Cute Jumper

I always like jumping spiders. They’re just so darn cute.

~Cheryl Hayashi

As I neared the end of my hike along the Haw River last week, I noticed a slight movement on a tree trunk along the trail. I stopped and looked, and, at first, saw nothing. So, I placed my hand on the trunk, and something moved again. It was gray-brown and blended very well with the tree bark.

Tan Jumper 1

Tan Jumping Spider blends well with tree bark (click photos to enlarge)

It was a Tan Jumping Spider, Platycryptus undatus. I recognized it from research I did on another fall spider post from a couple of years ago. The scientific name is a good descriptor for this common species of jumping spider. Platy means “broad and flat” referring to the flattened body profile which allows this species to edge into crevices in tree bark or other tight spaces. Cryptus means “hidden” and refers to their ability to blend in with many natural backgrounds, The specific name undatus means “wavy” and refers to the wavy or scalloped pattern on top of the abdomen, which helps them hide on mottled backgrounds like tree bark.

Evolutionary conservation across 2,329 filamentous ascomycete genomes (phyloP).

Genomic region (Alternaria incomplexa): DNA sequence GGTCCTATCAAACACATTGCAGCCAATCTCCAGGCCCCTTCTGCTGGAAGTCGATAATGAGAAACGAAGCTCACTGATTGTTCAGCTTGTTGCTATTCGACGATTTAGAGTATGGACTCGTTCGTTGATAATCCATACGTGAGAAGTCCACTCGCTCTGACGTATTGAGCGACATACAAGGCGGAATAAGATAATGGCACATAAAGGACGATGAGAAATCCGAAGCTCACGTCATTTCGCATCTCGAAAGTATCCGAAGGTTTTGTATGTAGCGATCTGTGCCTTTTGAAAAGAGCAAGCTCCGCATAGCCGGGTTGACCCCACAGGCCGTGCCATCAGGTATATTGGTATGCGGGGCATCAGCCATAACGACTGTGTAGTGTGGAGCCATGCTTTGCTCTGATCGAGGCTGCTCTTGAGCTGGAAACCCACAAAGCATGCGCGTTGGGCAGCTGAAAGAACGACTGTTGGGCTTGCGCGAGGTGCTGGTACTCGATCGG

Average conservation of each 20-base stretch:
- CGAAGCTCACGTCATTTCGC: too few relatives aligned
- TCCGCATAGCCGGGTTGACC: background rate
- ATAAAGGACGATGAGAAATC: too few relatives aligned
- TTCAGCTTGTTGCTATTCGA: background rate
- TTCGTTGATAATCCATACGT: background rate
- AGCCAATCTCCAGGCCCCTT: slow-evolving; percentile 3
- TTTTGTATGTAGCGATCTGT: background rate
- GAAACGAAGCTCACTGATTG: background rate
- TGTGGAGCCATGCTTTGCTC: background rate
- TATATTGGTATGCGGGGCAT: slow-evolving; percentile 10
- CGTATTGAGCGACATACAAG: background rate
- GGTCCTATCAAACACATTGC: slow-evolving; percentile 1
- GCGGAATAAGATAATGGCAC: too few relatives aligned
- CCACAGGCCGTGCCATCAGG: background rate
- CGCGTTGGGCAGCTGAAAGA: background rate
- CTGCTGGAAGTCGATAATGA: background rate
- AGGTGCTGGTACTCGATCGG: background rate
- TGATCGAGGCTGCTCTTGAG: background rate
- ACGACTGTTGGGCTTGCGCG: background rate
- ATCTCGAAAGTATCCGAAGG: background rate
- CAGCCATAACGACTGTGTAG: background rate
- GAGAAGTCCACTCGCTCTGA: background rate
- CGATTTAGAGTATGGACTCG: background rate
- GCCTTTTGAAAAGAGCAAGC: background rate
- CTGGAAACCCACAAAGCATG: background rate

Jumping spider along Haw

After looking at my camera screen, I could see this spider was eating another, much smaller, spider

This species, like many jumping spiders, is relatively easy to observe. In fact, they oftentimes seem almost curious about us, and will approach or jump onto you or your camera as you try to get close for a photo. This little female (about 1/2 inch in length) was quite cooperative and I was able to herd her into a position for a few images. I finally realized that one reason she might have been so still is that she was busy feeding on a smaller spider.

Jumping spider along Haw 3

Their large eyes, and tendency to orient toward us when we get close, may explain why many people think jumping spiders are so cute

Their large eyes help make jumping spiders one of the most appealing groups of spiders. I had a tough time getting a good angle on this one because it was so focused on its food. I finally eased the camera close and shot a short video clip as she manipulated the remains of her prey.

She finally dropped the spider carcass and started to move about. I tried corralling her with one had while getting the camera close with the other, but she wasn’t interested.

Jumping spider along Haw 2

The last image taken before she jumped on my camera and then dropped into the leaf litter below

The last thing I saw on the camera screen was the spider raising up, those large eyes looking up at me. She then leaped onto the top of the camera and quickly dropped down into the leaf litter at the base of the tree. Ironically, the next day, I was out back photographing another spider and as I went into the basement door, there was a slight movement on the window – another Tan Jumping Spider staring up at me. It must be their season.

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